67. Wu KC, Kim RJ, Bluemke DA, Rochitte CE, Zerhouni EA, Becker LC, Lima JA: Quantification and time course of microvascular obstruction by contrast-enhanced echocardiography and magnetic resonance imaging following acute myocardial infarction and reperfusion. J Am Coll Cardiol. 1998, 32 (6): 1756-1764. 10.1016/S0735-1097(98)00429-X.PubMedGoogle Scholar
  68. Rogers WJ, Kramer CM, Geskin G, Hu YL, Theobald TM, Vido DA, Petruolo S, Reichek N: Early contrast-enhanced MRI predicts late functional recovery after reperfused myocardial infarction. Circulation. 99 (6): 744-750. Feb 16 1999Google Scholar
  69. Gerber BL, Rochitte CE, Bluemke DA, Melin JA, Crosille P, Becker LC, Lima JA: Relation between Gd-DTPA contrast enhancement and regional inotropic response in the periphery and center of myocardial infarction. Circulation. 104 (9): 998-1004. 10.1161/hc3401.095113. Aug 28 2001Google Scholar
  70. Gerber BL, Garot J, Bluemke DA, Wu KC, Lima JA: Accuracy of contrast-enhanced magnetic resonance imaging in predicting improvement of regional myocardial function in patients after acute myocardial infarction. Circulation. 106 (9): 1083-1089. 10.1161/01.CIR.0000027818.15792.1E. Aug 27 2002Google Scholar
  71. Sandstede JJ, Lipke C, Kenn W, Beer M, Pabst T, Hahn D: Cine MR imaging after myocardial infarction – assessment and follow-up of regional and global left ventricular function. Int J Card Imaging. 1999, 15 (6): 435-440. 10.1023/A:1006342810026.PubMedGoogle Scholar
  72. Taylor AJ, Al-Saadi N, Abdel-Aty H, Schulz-Menger J, Messroghli DR, Friedrich MG: Detection of acutely impaired microvascular reperfusion after infarct angioplasty with magnetic resonance imaging. Circulation. 109 (17): 2080-2085. 10.1161/01.CIR.0000127812.62277.50. May 4 2004Google Scholar
  73. Gerber BL, Rochitte CE, Melin JA, McVeigh ER, Bluemke DA, Wu KC, Becker LC, Lima JA: Microvascular obstruction and left ventricular remodeling early after acute myocardial infarction. Circulation. 101 (23): 2734-2741. Jun 13 2000Google Scholar
  74. Tarantini G, Cacciavillani L, Corbetti F, Ramondo A, Marra MP, Bacchiega E, Napodano M, Bilato C, Razzolini R, Iliceto S: Duration of ischemia is a major determinant of transmurality and severe microvascular obstruction after primary angioplasty: a study performed with contrast-enhanced magnetic resonance. J Am Coll Cardiol. 46 (7): 1229-1235. 10.1016/j.jacc.2005.06.054. Oct 4 2005Google Scholar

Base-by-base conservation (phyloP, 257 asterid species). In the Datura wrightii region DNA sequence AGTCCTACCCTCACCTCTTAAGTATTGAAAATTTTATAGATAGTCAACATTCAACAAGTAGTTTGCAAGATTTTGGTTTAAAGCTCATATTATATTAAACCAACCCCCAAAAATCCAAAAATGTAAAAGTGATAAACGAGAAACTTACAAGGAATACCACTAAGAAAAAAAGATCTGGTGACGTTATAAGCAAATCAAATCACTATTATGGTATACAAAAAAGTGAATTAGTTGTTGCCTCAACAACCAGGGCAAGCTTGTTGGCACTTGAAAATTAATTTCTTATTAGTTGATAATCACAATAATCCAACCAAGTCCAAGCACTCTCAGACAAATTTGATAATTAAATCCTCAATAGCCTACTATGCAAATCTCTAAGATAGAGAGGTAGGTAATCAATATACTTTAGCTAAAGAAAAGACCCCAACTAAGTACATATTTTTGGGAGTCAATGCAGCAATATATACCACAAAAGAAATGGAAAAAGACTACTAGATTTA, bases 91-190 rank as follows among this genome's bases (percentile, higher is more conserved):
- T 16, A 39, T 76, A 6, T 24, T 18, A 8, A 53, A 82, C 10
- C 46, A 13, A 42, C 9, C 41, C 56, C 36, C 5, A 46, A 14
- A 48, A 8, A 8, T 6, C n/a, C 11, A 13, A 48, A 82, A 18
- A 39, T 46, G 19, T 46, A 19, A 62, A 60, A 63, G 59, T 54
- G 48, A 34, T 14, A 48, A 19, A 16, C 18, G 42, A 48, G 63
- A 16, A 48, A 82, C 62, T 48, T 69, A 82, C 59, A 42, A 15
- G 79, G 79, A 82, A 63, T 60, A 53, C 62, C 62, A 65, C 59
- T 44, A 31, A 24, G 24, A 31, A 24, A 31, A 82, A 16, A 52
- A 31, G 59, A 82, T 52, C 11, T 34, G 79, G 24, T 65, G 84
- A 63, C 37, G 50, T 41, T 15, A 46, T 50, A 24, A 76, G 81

75. Hombach V, Grebe O, Merkle N, Waldenmaier S, Hoher M, Kochs M, Wohrle J, Kestler HA: Sequelae of acute myocardial infarction regarding cardiac structure and function and their prognostic significance as assessed by magnetic resonance imaging. Eur Heart J. 2005, 26 (6): 549-557. 10.1093/eurheartj/ehi147.PubMedGoogle Scholar
  76. Fenchel M, Helber U, Kramer U, Stauder NI, Franow A, Claussen CD, Miller S: Detection of regional myocardial perfusion deficit using rest and stress perfusion MRI: a feasibility study. AJR Am J Roentgenol. 2005, 185 (3): 627-635.PubMedGoogle Scholar
  77. Cury RC, Cattani CA, Gabure LA, Racy DJ, de Gois JM, Siebert U, Lima SS, Brady TJ: Diagnostic performance of stress perfusion and delayed-enhancement MR imaging in patients with coronary artery disease. Radiology. 2006, 240 (1): 39-45. 10.1148/radiol.2401051161.PubMedGoogle Scholar
  78. Wolff SD, Schwitter J, Coulden R, Friedrich MG, Bluemke DA, Biederman RW, Martin ET, Lansky AJ, Kashanian F, Foo TK, Licato PE, Comeau CR: Myocardial first-pass perfusion magnetic resonance imaging: a multicenter dose-ranging study. Circulation. 110 (6): 732-737. 10.1161/01.CIR.0000138106.84335.62. Aug 10 2004Google Scholar
  79. Giang TH, Nanz D, Coulden R, Friedrich M, Graves M, Al-Saadi N, Luscher TF, von Schulthess GK, Schwitter J: Detection of coronary artery disease by magnetic resonance myocardial perfusion imaging with various contrast medium doses: first European multi-centre experience. Eur Heart J. 2004, 25 (18): 1657-1665. 10.1016/j.ehj.2004.06.037.PubMedGoogle Scholar